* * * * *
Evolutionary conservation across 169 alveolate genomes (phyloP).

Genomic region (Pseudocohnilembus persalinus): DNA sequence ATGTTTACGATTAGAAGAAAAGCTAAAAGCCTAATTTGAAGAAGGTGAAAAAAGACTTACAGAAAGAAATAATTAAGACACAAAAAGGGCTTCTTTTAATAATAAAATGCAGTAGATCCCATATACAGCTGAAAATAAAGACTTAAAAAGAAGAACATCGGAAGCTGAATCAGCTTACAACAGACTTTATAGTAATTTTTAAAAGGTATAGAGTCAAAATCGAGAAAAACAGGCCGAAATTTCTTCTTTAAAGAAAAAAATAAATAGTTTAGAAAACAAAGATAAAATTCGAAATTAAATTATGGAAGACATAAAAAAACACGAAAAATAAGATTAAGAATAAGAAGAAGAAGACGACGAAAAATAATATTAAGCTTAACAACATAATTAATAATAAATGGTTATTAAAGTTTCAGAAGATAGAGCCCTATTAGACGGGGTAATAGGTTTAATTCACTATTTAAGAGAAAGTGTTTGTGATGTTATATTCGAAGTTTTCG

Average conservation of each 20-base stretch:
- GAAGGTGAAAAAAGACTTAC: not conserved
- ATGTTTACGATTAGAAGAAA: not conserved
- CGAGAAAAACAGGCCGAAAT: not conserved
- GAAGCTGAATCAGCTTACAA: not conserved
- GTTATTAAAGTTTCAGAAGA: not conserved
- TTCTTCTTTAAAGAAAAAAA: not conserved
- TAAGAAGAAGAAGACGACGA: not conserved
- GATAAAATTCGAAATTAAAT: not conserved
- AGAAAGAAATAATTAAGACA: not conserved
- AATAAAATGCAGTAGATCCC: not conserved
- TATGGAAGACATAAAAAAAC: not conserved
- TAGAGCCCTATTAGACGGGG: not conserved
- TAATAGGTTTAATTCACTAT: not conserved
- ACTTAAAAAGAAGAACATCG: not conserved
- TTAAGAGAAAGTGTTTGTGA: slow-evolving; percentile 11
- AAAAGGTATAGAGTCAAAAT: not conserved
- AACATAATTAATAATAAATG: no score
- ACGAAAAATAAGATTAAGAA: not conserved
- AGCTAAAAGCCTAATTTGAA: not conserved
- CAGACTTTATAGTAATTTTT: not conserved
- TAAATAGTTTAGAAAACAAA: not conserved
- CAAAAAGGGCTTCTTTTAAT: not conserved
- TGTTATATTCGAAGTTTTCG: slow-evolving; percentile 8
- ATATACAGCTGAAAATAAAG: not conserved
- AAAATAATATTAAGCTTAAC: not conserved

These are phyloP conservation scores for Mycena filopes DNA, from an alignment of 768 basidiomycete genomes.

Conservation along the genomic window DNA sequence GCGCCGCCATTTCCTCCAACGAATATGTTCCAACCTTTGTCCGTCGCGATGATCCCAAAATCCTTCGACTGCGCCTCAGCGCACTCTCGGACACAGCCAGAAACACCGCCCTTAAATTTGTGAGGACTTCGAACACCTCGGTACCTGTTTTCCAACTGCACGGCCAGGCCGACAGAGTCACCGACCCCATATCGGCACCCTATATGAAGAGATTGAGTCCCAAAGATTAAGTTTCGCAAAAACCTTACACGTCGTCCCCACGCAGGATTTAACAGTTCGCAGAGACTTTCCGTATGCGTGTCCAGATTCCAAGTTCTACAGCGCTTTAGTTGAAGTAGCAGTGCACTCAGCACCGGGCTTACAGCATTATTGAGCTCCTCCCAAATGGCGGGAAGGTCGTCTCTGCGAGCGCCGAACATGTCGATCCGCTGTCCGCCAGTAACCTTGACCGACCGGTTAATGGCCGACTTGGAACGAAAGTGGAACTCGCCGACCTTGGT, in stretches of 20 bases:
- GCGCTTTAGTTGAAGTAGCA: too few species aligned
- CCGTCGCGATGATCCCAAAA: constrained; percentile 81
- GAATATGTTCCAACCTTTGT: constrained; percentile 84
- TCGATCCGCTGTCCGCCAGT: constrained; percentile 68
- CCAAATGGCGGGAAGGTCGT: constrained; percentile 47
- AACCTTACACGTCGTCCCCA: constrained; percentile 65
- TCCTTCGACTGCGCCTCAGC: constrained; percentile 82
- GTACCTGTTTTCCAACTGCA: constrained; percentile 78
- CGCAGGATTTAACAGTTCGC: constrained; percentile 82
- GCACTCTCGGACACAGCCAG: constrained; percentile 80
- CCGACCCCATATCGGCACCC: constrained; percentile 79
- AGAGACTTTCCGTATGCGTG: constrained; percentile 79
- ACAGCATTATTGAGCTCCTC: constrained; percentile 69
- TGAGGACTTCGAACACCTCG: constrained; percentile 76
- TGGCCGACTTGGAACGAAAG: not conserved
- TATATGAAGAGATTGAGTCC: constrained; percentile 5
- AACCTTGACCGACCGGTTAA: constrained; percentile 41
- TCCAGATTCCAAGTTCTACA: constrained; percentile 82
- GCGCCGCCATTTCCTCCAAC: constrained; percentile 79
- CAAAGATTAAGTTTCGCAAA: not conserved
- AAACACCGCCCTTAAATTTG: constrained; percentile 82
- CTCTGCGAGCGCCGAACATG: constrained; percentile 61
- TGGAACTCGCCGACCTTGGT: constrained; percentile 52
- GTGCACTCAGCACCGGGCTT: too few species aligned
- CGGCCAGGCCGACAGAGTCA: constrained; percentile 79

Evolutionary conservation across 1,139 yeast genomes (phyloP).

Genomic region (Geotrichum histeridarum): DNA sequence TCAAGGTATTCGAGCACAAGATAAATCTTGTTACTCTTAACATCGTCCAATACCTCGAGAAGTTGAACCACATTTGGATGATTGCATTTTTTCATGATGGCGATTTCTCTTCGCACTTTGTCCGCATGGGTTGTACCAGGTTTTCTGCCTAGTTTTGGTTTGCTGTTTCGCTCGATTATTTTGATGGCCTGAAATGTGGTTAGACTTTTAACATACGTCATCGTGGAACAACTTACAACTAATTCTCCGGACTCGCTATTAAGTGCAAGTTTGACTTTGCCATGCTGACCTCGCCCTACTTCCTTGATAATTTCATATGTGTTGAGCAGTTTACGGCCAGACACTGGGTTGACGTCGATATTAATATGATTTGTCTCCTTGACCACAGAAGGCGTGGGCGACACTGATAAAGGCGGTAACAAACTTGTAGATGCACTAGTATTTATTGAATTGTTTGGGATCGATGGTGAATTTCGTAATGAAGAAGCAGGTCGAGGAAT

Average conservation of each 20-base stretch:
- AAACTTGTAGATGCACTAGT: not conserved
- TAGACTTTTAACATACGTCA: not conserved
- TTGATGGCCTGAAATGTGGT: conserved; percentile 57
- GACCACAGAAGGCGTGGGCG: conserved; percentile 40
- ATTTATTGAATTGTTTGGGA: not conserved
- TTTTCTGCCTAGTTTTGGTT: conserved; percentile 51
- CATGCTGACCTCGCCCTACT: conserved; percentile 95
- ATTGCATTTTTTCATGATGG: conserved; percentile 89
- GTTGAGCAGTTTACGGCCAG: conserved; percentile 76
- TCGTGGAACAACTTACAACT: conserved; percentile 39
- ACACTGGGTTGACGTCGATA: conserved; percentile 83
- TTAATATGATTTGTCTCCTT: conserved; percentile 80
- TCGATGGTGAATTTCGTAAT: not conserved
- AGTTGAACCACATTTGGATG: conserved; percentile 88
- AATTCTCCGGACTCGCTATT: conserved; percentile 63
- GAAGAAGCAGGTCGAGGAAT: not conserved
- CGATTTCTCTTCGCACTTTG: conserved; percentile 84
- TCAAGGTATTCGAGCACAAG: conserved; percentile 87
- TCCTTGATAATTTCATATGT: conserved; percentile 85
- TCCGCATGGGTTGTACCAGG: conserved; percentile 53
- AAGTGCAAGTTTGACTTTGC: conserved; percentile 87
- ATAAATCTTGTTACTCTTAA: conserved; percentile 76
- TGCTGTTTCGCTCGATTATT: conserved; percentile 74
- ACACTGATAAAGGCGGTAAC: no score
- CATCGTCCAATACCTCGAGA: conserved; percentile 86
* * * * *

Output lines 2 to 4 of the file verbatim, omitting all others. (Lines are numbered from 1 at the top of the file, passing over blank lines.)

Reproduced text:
Genomic region (Pseudocohnilembus persalinus): DNA sequence ATGTTTACGATTAGAAGAAAAGCTAAAAGCCTAATTTGAAGAAGGTGAAAAAAGACTTACAGAAAGAAATAATTAAGACACAAAAAGGGCTTCTTTTAATAATAAAATGCAGTAGATCCCATATACAGCTGAAAATAAAGACTTAAAAAGAAGAACATCGGAAGCTGAATCAGCTTACAACAGACTTTATAGTAATTTTTAAAAGGTATAGAGTCAAAATCGAGAAAAACAGGCCGAAATTTCTTCTTTAAAGAAAAAAATAAATAGTTTAGAAAACAAAGATAAAATTCGAAATTAAATTATGGAAGACATAAAAAAACACGAAAAATAAGATTAAGAATAAGAAGAAGAAGACGACGAAAAATAATATTAAGCTTAACAACATAATTAATAATAAATGGTTATTAAAGTTTCAGAAGATAGAGCCCTATTAGACGGGGTAATAGGTTTAATTCACTATTTAAGAGAAAGTGTTTGTGATGTTATATTCGAAGTTTTCG

Average conservation of each 20-base stretch:
- GAAGGTGAAAAAAGACTTAC: not conserved